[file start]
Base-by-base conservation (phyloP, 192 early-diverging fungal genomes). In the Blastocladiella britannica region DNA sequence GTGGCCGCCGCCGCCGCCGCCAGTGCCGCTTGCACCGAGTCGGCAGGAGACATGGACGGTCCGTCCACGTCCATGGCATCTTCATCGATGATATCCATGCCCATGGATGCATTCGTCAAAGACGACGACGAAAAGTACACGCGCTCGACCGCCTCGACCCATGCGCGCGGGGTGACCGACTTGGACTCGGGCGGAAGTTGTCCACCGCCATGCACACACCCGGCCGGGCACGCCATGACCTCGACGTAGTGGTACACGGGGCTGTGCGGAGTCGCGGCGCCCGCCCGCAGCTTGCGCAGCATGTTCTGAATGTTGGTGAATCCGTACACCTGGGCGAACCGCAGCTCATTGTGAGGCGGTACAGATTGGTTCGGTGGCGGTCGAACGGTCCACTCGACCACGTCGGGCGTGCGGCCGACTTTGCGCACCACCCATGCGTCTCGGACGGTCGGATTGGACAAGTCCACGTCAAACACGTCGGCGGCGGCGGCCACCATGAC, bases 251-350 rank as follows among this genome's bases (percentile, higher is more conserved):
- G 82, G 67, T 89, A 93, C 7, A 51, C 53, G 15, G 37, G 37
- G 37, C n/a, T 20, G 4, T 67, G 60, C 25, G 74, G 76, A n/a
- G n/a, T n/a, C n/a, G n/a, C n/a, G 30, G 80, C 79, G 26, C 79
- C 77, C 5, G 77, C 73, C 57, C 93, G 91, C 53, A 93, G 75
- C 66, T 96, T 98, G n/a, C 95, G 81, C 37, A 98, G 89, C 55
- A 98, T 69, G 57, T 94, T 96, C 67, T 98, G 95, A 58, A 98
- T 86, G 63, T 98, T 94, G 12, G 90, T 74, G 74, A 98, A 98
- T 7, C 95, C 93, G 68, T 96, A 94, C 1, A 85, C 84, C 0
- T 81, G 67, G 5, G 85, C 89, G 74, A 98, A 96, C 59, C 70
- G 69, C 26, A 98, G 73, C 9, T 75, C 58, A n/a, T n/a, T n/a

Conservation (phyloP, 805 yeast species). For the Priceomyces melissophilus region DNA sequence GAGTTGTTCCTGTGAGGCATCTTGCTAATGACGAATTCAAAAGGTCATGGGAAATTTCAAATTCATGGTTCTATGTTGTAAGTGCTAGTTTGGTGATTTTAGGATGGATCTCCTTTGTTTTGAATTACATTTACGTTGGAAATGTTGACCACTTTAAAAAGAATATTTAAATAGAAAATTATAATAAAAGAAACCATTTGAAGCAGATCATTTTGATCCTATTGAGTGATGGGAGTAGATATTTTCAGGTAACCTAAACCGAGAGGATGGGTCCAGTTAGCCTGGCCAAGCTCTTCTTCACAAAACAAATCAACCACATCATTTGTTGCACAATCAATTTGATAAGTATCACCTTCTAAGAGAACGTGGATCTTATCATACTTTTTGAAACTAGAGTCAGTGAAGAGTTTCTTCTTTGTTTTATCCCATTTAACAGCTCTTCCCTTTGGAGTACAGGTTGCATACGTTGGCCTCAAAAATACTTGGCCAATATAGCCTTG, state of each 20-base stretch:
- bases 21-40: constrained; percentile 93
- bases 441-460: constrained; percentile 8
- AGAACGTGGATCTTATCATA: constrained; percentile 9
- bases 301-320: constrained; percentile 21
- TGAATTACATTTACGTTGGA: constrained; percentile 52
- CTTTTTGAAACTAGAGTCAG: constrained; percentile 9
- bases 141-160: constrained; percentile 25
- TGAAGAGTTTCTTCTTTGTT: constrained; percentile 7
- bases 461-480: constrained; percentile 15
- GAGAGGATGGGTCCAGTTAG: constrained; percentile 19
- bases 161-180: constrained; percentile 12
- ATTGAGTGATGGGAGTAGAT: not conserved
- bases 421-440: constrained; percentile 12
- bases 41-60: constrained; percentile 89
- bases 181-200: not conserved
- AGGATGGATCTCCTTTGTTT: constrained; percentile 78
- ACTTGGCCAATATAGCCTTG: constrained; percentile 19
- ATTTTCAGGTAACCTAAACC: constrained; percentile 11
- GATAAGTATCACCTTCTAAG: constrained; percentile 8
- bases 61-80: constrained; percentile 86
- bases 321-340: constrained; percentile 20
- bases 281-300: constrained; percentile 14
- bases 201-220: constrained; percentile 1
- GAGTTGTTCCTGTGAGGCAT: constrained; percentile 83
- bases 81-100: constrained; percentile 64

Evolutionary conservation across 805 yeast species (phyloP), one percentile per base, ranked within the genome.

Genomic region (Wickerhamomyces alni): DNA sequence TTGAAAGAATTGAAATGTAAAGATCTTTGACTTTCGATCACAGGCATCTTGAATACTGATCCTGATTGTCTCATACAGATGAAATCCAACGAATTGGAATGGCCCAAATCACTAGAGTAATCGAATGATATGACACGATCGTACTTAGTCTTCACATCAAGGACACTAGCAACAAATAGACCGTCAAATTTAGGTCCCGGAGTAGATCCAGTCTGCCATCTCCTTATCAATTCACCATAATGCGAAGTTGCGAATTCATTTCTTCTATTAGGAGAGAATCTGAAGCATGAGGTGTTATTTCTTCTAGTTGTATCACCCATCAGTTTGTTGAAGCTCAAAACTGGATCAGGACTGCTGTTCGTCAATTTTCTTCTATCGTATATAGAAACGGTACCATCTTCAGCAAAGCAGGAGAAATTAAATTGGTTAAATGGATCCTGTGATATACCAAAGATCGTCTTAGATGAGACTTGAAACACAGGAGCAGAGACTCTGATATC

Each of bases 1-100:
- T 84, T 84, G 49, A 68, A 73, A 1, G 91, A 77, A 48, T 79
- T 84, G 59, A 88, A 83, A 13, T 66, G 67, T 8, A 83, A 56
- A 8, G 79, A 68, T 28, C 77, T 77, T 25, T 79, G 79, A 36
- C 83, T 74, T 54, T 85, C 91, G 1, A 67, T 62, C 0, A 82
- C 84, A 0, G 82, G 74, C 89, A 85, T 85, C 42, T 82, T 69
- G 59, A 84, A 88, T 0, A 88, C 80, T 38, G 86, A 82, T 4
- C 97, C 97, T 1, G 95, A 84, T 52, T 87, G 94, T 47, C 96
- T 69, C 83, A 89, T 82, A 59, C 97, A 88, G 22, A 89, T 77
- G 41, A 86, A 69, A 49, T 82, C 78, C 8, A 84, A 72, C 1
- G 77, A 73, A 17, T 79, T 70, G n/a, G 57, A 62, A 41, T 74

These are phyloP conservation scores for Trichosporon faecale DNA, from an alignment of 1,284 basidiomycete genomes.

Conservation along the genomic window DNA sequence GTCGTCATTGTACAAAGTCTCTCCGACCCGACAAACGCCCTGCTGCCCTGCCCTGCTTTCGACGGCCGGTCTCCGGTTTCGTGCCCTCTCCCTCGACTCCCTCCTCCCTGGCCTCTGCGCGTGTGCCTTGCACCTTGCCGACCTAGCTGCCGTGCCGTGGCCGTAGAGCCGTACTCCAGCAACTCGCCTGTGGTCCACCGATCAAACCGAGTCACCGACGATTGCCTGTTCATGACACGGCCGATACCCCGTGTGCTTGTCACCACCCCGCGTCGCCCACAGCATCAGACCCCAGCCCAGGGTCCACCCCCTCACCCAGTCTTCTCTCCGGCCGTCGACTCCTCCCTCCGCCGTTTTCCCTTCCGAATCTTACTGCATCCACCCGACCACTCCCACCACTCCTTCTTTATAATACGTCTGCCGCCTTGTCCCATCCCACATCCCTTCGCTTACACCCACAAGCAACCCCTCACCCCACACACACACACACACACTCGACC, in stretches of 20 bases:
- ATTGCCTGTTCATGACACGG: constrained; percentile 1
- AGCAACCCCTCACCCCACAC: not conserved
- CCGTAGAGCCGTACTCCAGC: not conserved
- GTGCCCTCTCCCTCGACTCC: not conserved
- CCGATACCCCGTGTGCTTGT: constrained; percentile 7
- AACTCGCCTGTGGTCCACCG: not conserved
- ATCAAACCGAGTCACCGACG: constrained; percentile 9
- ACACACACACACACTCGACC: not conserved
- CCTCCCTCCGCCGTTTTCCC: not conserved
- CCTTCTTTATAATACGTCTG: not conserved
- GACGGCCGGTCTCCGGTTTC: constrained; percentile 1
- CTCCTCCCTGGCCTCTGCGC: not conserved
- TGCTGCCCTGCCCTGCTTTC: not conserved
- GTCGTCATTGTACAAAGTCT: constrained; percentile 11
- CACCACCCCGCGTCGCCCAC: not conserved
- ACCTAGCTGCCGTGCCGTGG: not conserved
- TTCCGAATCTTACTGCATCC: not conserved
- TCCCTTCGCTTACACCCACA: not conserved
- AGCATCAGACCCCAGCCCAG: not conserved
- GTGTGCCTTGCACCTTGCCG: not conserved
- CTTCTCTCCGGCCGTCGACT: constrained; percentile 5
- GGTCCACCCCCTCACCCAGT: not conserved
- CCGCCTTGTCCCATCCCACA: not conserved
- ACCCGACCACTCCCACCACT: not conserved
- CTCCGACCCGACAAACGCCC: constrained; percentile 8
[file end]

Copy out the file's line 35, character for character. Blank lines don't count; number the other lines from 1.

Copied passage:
- bases 201-220: constrained; percentile 1